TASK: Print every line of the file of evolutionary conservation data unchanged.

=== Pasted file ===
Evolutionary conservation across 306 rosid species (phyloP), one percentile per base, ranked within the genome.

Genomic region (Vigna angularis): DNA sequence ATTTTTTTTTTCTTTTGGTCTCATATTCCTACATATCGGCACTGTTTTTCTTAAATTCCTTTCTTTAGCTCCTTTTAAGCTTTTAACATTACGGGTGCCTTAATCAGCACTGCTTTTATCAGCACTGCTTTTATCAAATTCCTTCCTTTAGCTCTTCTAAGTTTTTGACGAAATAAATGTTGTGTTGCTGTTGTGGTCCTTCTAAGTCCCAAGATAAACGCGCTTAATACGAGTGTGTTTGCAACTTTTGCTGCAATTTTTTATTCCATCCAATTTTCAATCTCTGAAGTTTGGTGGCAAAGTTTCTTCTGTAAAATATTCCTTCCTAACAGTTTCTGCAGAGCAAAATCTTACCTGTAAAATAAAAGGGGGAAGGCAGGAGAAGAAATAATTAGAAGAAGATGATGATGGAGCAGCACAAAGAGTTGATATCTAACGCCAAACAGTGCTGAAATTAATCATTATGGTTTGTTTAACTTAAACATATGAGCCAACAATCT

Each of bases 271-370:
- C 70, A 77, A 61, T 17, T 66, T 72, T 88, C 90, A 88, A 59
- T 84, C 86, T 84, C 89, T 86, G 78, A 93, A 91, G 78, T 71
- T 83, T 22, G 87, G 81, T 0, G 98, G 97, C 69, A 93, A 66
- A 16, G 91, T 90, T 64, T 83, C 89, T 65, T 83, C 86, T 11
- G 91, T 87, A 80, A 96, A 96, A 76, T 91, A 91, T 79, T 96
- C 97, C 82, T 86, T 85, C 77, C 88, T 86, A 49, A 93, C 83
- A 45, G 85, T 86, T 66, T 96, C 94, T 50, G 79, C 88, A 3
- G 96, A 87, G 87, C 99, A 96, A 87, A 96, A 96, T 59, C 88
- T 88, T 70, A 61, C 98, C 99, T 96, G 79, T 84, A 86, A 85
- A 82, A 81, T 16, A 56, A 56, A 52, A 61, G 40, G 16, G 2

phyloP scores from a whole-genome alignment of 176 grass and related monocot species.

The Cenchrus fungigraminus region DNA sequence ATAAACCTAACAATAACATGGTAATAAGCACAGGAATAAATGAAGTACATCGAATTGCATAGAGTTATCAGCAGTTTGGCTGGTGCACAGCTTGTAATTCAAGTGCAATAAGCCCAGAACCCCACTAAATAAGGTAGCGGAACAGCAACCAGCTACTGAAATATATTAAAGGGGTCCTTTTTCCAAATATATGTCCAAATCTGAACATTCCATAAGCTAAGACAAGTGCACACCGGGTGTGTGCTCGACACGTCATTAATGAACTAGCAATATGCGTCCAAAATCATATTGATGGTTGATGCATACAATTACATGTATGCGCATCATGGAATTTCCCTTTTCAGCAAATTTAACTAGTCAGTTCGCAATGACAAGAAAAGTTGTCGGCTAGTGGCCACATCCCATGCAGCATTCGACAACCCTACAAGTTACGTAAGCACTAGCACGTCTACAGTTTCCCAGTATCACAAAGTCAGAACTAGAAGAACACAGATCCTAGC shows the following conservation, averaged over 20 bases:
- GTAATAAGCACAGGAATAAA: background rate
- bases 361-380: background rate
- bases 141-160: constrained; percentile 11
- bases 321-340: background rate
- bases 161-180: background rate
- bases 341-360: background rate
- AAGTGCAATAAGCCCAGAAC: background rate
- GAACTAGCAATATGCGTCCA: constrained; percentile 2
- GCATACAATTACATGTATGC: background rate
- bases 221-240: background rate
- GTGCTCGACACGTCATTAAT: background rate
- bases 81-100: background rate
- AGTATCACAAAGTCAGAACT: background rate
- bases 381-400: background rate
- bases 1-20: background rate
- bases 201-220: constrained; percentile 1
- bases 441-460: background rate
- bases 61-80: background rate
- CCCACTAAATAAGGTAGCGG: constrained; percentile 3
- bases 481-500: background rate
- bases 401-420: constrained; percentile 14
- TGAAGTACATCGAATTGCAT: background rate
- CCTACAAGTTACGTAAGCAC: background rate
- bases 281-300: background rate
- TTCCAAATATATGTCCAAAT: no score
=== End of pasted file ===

Evolutionary conservation across 306 rosid species (phyloP), one percentile per base, ranked within the genome.

Genomic region (Vigna angularis): DNA sequence ATTTTTTTTTTCTTTTGGTCTCATATTCCTACATATCGGCACTGTTTTTCTTAAATTCCTTTCTTTAGCTCCTTTTAAGCTTTTAACATTACGGGTGCCTTAATCAGCACTGCTTTTATCAGCACTGCTTTTATCAAATTCCTTCCTTTAGCTCTTCTAAGTTTTTGACGAAATAAATGTTGTGTTGCTGTTGTGGTCCTTCTAAGTCCCAAGATAAACGCGCTTAATACGAGTGTGTTTGCAACTTTTGCTGCAATTTTTTATTCCATCCAATTTTCAATCTCTGAAGTTTGGTGGCAAAGTTTCTTCTGTAAAATATTCCTTCCTAACAGTTTCTGCAGAGCAAAATCTTACCTGTAAAATAAAAGGGGGAAGGCAGGAGAAGAAATAATTAGAAGAAGATGATGATGGAGCAGCACAAAGAGTTGATATCTAACGCCAAACAGTGCTGAAATTAATCATTATGGTTTGTTTAACTTAAACATATGAGCCAACAATCT

Each of bases 271-370:
- C 70, A 77, A 61, T 17, T 66, T 72, T 88, C 90, A 88, A 59
- T 84, C 86, T 84, C 89, T 86, G 78, A 93, A 91, G 78, T 71
- T 83, T 22, G 87, G 81, T 0, G 98, G 97, C 69, A 93, A 66
- A 16, G 91, T 90, T 64, T 83, C 89, T 65, T 83, C 86, T 11
- G 91, T 87, A 80, A 96, A 96, A 76, T 91, A 91, T 79, T 96
- C 97, C 82, T 86, T 85, C 77, C 88, T 86, A 49, A 93, C 83
- A 45, G 85, T 86, T 66, T 96, C 94, T 50, G 79, C 88, A 3
- G 96, A 87, G 87, C 99, A 96, A 87, A 96, A 96, T 59, C 88
- T 88, T 70, A 61, C 98, C 99, T 96, G 79, T 84, A 86, A 85
- A 82, A 81, T 16, A 56, A 56, A 52, A 61, G 40, G 16, G 2

phyloP scores from a whole-genome alignment of 176 grass and related monocot species.

The Cenchrus fungigraminus region DNA sequence ATAAACCTAACAATAACATGGTAATAAGCACAGGAATAAATGAAGTACATCGAATTGCATAGAGTTATCAGCAGTTTGGCTGGTGCACAGCTTGTAATTCAAGTGCAATAAGCCCAGAACCCCACTAAATAAGGTAGCGGAACAGCAACCAGCTACTGAAATATATTAAAGGGGTCCTTTTTCCAAATATATGTCCAAATCTGAACATTCCATAAGCTAAGACAAGTGCACACCGGGTGTGTGCTCGACACGTCATTAATGAACTAGCAATATGCGTCCAAAATCATATTGATGGTTGATGCATACAATTACATGTATGCGCATCATGGAATTTCCCTTTTCAGCAAATTTAACTAGTCAGTTCGCAATGACAAGAAAAGTTGTCGGCTAGTGGCCACATCCCATGCAGCATTCGACAACCCTACAAGTTACGTAAGCACTAGCACGTCTACAGTTTCCCAGTATCACAAAGTCAGAACTAGAAGAACACAGATCCTAGC shows the following conservation, averaged over 20 bases:
- GTAATAAGCACAGGAATAAA: background rate
- bases 361-380: background rate
- bases 141-160: constrained; percentile 11
- bases 321-340: background rate
- bases 161-180: background rate
- bases 341-360: background rate
- AAGTGCAATAAGCCCAGAAC: background rate
- GAACTAGCAATATGCGTCCA: constrained; percentile 2
- GCATACAATTACATGTATGC: background rate
- bases 221-240: background rate
- GTGCTCGACACGTCATTAAT: background rate
- bases 81-100: background rate
- AGTATCACAAAGTCAGAACT: background rate
- bases 381-400: background rate
- bases 1-20: background rate
- bases 201-220: constrained; percentile 1
- bases 441-460: background rate
- bases 61-80: background rate
- CCCACTAAATAAGGTAGCGG: constrained; percentile 3
- bases 481-500: background rate
- bases 401-420: constrained; percentile 14
- TGAAGTACATCGAATTGCAT: background rate
- CCTACAAGTTACGTAAGCAC: background rate
- bases 281-300: background rate
- TTCCAAATATATGTCCAAAT: no score